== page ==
1 & 2 Samuel
Pages 608 pages
Publisher InterVarsity Press
The books of Samuel contain two of the Bible's best-known stories - David's encounter with Goliath (1 Sam. 17), and his sin with Bathsheba and the murder of Uriah (2 Sam. 11). However, Samuel does more than just tell stories, particularly of how first Saul and then David became king of Israel and the mistakes both made; it also offers a profoundly theological reflection on this formative part of Israel's history and an artistic telling of it. We are told how Israel's monarchy began: the way this is done points to the interpretation of these events. Thus, in this excellent commentary, David G. Firth takes seriously the narrative techniques employed in the books of Samuel. Arguing that the books are a carefully constructed, intentional unit for interpretation, he explores the central theme of how the reign of God is worked out in the interplay between king and prophet. What emerges is a text that spoke with power into its own context - and which continues to address believers today.
1 & 2 Samuel Firth, David G.
David Firth’s 1 & 2 Samuel is a large entry in the Apollos Old Testament Commentary series. The series “aims to to take with equal seriousness the divine and human aspects of Scripture. It expounds the books of the Old Testament in a scholarly manner accessible to non-experts, and show s the relevance of the Old Testament to modern readers” (from back cover). Firth strikes a nice balance in seeking to meet these aims. The annotated translation gives notes on Hebrew lexicography and grammar with the Hebrew transliterated for those without Hebrew. The format is similar to that of the Word Biblical Commentary series with a translation, notes, form and structure, comment and finally explanation. Firth uses the Format section to fit each pericope into the larger narrative of Samuel. In the “Explanation” section he does some very helpful biblical theology. He draws out the major themes that the author is exploring. This serves the pastor in a major way. Firth treats Samuel as a united work of theological history, and he defends its historical value. However, he adds, “What we might say about Samuel’s historical intent, it is also a work of theology. Kingship’s story is not interpreted as something deriving from political and military forces. Instead, it is ineluctably tied to Yahweh’s relationship with Israel, a relationship that reaches a new level in the establishment of the Davidic covenant (p. 21).” This overall approach guides Firth and makes for a very insightful reading in which Firth highlights the interplay between king and prophet to show Covenant relationship with God as establishing the kingship as an expression of his rule. Firth comments evenly on nearly every aspect of the text including philology, grammar, literary features, historical-cultural issues and theology. He is quite cautious not to speculate beyond what the text gives us while focusing on the author’s intended message (see his cautious but insightful handling of David’s census in 2 Samuel 24). He makes connections to the New Testament particularly in terms of the life of faith. He does not spend a lot of space drawing typological connections between David and Christ, though he does give a helpful discussion of the Davidic Covenant and its New Testament trajectory in the comments on 2 Samuel 7. My largest critique is that at times Firth seems to take too cynical a view of the political implications of David’s actions. He often seems to argue that, because something had a political consequence, it likely had a political motivation. I found some of these arguments unconvincing. Firth’s commentary is a robust and thorough commentary on the books of Samuel that thrives in literary analysis and biblical theology without neglecting other areas of study. It is highly recommended. IVP provided me with a free copy with no expectation of a favorable review.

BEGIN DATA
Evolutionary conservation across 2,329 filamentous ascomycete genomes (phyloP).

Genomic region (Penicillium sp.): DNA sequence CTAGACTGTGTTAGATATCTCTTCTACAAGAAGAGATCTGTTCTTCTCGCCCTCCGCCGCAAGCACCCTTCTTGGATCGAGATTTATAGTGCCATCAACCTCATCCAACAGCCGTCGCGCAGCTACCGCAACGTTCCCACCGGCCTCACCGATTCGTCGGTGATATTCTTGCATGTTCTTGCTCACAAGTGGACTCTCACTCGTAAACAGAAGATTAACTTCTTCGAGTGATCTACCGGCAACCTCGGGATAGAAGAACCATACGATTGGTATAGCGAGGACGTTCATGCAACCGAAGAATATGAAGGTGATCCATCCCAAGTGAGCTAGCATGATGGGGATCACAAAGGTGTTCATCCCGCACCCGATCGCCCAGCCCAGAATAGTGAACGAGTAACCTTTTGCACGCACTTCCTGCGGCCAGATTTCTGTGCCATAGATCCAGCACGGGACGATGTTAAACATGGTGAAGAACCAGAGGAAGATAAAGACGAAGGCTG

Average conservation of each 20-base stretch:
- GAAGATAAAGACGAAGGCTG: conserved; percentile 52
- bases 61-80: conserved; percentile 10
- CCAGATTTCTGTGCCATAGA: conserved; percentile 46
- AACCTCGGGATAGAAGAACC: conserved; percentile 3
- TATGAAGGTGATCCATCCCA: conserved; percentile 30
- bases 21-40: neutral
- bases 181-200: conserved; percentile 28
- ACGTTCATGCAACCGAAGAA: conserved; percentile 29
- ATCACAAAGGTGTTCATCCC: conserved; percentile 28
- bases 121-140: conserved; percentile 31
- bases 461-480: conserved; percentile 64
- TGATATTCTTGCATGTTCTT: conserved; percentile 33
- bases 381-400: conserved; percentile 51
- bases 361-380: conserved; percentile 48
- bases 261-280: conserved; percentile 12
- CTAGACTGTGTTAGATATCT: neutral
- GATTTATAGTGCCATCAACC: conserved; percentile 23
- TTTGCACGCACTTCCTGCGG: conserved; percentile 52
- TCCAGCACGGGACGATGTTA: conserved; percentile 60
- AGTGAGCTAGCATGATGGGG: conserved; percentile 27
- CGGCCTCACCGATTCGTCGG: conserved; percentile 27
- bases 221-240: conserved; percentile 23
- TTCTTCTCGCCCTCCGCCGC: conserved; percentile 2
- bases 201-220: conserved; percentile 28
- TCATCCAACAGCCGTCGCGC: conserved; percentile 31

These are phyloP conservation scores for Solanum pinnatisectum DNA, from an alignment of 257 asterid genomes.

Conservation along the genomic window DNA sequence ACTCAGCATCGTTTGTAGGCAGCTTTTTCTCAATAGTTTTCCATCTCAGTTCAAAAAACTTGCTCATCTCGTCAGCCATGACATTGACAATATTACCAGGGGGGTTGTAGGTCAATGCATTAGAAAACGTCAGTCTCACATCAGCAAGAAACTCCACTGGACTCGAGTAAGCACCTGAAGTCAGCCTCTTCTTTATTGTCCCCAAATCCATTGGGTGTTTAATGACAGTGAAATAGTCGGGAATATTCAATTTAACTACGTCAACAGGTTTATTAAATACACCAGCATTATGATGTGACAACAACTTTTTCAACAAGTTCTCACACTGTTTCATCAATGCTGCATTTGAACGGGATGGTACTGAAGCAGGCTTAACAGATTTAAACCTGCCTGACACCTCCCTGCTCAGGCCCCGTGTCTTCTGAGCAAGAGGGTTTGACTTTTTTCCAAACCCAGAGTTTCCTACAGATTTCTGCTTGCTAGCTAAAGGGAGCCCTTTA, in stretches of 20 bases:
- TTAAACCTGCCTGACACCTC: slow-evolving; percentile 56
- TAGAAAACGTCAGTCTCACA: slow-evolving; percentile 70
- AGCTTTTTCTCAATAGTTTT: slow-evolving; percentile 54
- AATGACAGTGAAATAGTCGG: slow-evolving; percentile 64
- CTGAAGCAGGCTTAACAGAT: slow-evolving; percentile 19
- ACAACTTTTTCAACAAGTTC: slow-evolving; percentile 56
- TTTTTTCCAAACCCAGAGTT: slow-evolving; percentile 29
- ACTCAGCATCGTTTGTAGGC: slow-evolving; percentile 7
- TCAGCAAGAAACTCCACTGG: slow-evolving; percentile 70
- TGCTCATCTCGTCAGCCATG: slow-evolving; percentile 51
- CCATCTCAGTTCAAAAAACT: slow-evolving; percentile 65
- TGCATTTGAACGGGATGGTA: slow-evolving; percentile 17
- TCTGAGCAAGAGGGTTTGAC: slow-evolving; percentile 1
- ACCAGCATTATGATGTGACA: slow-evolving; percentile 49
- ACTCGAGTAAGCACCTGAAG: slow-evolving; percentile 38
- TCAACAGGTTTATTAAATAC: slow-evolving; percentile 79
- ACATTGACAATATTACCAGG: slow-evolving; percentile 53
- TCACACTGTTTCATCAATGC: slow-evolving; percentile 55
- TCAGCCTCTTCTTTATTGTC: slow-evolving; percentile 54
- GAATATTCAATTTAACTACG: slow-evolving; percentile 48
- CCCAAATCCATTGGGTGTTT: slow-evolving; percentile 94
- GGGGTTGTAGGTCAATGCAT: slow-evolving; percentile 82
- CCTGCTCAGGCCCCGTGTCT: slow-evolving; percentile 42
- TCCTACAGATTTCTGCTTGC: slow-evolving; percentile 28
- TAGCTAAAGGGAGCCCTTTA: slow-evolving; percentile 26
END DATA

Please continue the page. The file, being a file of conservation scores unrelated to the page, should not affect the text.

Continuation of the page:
1 & 2 Samuel Firth, David G.
This is a good commentary on 1/2 Samuel. Firth seems to be moderately evangelical in his approach. He leans toward seeing more unity in the book(s) than more liberal scholars who understand Samuel to be fragmented. He also does not hesitate to bring in New Testament texts when they are relevant, showing how Christ is the fulfillment of God's promises to David. Overall this is a helpful commentary that I have appreciated having on my shelf. One of the weaknesses of this commentary is that it is light on the contemporary significance and application, therefore it may not be as helpful for pastors as some other commentaries. Also, there are a few places where Firth opts for an overly complex reading of a text which I found quite unconvincing (e.g. the theory that David's adultery with Bathsheba was carried out because of a "rivalry" that David had with Uriah).